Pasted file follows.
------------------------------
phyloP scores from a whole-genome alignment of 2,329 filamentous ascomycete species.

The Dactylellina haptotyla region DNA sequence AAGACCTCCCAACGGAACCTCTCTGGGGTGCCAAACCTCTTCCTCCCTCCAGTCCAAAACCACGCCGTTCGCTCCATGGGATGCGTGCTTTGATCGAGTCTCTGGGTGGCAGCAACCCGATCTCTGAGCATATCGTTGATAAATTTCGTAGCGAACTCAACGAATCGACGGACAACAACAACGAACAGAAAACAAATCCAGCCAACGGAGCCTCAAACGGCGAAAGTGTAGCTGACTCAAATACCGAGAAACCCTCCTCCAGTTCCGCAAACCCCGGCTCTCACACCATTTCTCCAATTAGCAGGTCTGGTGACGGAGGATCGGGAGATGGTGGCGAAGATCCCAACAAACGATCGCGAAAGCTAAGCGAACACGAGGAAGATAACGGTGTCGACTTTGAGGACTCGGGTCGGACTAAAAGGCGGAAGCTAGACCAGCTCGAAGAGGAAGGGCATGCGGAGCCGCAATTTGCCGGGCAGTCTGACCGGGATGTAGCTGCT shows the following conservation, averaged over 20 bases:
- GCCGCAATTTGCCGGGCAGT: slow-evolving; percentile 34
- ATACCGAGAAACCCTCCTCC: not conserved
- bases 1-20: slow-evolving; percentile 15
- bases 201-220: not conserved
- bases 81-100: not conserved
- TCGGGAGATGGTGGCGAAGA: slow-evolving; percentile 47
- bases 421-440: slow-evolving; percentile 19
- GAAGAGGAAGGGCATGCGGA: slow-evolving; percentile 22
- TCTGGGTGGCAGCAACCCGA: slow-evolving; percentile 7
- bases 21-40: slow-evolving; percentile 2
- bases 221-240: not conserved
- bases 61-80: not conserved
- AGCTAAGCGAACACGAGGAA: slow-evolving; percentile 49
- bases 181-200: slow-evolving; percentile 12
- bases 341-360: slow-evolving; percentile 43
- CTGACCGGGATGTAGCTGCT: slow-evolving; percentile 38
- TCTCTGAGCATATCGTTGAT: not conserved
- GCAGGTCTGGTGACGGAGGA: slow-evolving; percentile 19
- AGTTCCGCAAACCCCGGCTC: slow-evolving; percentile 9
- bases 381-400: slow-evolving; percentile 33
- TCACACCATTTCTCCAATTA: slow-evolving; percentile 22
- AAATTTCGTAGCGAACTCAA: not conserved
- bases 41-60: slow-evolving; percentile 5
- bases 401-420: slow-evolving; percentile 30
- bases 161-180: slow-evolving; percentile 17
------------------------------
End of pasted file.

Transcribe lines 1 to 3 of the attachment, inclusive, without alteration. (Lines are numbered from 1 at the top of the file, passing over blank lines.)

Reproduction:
phyloP scores from a whole-genome alignment of 2,329 filamentous ascomycete species.

The Dactylellina haptotyla region DNA sequence AAGACCTCCCAACGGAACCTCTCTGGGGTGCCAAACCTCTTCCTCCCTCCAGTCCAAAACCACGCCGTTCGCTCCATGGGATGCGTGCTTTGATCGAGTCTCTGGGTGGCAGCAACCCGATCTCTGAGCATATCGTTGATAAATTTCGTAGCGAACTCAACGAATCGACGGACAACAACAACGAACAGAAAACAAATCCAGCCAACGGAGCCTCAAACGGCGAAAGTGTAGCTGACTCAAATACCGAGAAACCCTCCTCCAGTTCCGCAAACCCCGGCTCTCACACCATTTCTCCAATTAGCAGGTCTGGTGACGGAGGATCGGGAGATGGTGGCGAAGATCCCAACAAACGATCGCGAAAGCTAAGCGAACACGAGGAAGATAACGGTGTCGACTTTGAGGACTCGGGTCGGACTAAAAGGCGGAAGCTAGACCAGCTCGAAGAGGAAGGGCATGCGGAGCCGCAATTTGCCGGGCAGTCTGACCGGGATGTAGCTGCT shows the following conservation, averaged over 20 bases:
- GCCGCAATTTGCCGGGCAGT: slow-evolving; percentile 34